Why did God choose faith?
Why didn't God leave us a smoking gun as irrefutable evidence to show that he exist and to demonstrate without question to the whole world that the Bible is true in a word, the answer is that God didn't want saving faith to depend on us but on Him. He didn't want saving faith to be a condition of the mind. It must also be an attitude of the heart. As Grudem says, "When we come to Christ in faith we essentially say, 'I give up! I will not depend on myself or my own good works any longer.'"

Two extremes to avoid

Evidentialism. This view says that everything we know can and should be understood or proven by reason. People who emphasized his view believe that the Christian faith should be anchored in evidence in historically verifiable facts. They argue that defending Christianity should rest primarily in the evidence of creation, the Bible, and Jesus especially His resurrection.

Fideism. This term comes from the Latin word fide means faith. The theistic view holds that the only knowledge we can have is by faith. While evidentialism says that the best way to come to faith in God is the reason and evidence, fideism says that you should come to faith by believing in God apart from reason and evidence. Faith in God cannot be rooted in rational argument because faith is a matter of the heart, not the head.

A Balanced Approach

The Christian faith is a balanced faith. It is reasonable, and the evidence supports the truth claims of Christianity so you don't have to check your brains at the door when you act in faith to trust and commit yourself to Jesus Christ. But neither do you need to have rational answers for every question in order for your faith to be valid it's not neither faith nor reason. Both faith and reason.

In Summary

  • Christian apologetics is the process of providing reasonable explanations for the truth claims of the Christian faith.
  • Faith is more than a feeling or a blind leap in the dark. Faith has substance, and it includes evidence for faith that is available for everyone.
  • Faith doesn't take away from belief. Faith adds to belief in the form of trust and commitment.
  • It's not enough to believe in God; we need to believe God by trusting him and committing ourselves to him.
  • The difference between the Christian faith and other kinds of faith is that the object of the Christian faith is completely reliable and trustworthy. The object of Christian faith is, of course, God, including everything God has revealed about himself in the Bible.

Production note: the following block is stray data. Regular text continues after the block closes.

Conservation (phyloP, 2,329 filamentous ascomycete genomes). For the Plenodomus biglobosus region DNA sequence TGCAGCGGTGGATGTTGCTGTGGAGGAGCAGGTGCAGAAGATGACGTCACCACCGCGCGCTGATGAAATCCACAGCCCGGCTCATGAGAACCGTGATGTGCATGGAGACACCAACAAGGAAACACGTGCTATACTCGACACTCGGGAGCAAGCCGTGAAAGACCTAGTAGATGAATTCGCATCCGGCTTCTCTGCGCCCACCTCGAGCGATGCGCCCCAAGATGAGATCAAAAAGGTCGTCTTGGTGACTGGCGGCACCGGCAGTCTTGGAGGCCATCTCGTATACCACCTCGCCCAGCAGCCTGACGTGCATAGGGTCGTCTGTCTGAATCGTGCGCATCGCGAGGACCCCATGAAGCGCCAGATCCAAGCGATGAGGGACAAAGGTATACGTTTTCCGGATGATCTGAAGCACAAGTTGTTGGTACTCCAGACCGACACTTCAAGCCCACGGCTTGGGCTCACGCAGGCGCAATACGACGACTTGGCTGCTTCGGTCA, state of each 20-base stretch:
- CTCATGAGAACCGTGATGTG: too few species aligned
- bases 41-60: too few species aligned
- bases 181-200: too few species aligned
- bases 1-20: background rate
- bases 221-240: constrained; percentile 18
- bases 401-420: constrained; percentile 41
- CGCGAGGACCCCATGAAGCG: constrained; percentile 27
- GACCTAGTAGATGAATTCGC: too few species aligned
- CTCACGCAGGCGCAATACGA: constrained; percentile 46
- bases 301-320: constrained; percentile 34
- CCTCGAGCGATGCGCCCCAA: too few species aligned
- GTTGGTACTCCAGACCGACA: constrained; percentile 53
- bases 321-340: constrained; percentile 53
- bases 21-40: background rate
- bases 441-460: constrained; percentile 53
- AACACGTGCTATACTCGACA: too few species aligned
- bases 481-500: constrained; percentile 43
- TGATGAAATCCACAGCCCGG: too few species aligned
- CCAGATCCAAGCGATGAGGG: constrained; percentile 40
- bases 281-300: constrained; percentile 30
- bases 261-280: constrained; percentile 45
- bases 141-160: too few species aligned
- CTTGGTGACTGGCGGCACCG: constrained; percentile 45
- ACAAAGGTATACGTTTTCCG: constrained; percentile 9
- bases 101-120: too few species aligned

• We have propositions statements of belief to help us understand the basis and the basis of the Christian faith. Although propositions help us define what it means to have faith in God, they are not the objects of our faith.
  • God is not only the object of faith, but also author of faith. God has anchored faith through the Bible and through Jesus Christ.
  • Knowledge about God guides us to believe in God, and then we must act in faith by adding trust and commitment to our belief.
  • Saving faith is trust in Jesus Christ as a living person for forgiveness of sins and for eternal life with God.
  • The Christian faith is a reasonable faith. We can find reasons and evidence to support the truth claims of Christianity, but we don't have rational answers to every question in order for our faith to be valid.

Reflection and Discussion

  1. What's the difference between defending your faith and getting defensive about your faith? What kind of signal do you send to someone when you get defensive? What kind of signal do you send when you present the truth in love?
  2. Why do you think some people who exercise faith in ordinary things have trouble exercising faith in God?
  3. What is the difference between knowing God and knowing about God? Has there been a time in your life when you knew about God but didn't really know him?

Reference:

Bickel, Bruce and Stan Jantz. Evidence for Faith 101:Understanding Apologetics in Plain Language. Eugene, Oregon: Harvest House Publishers, 2008, 21-34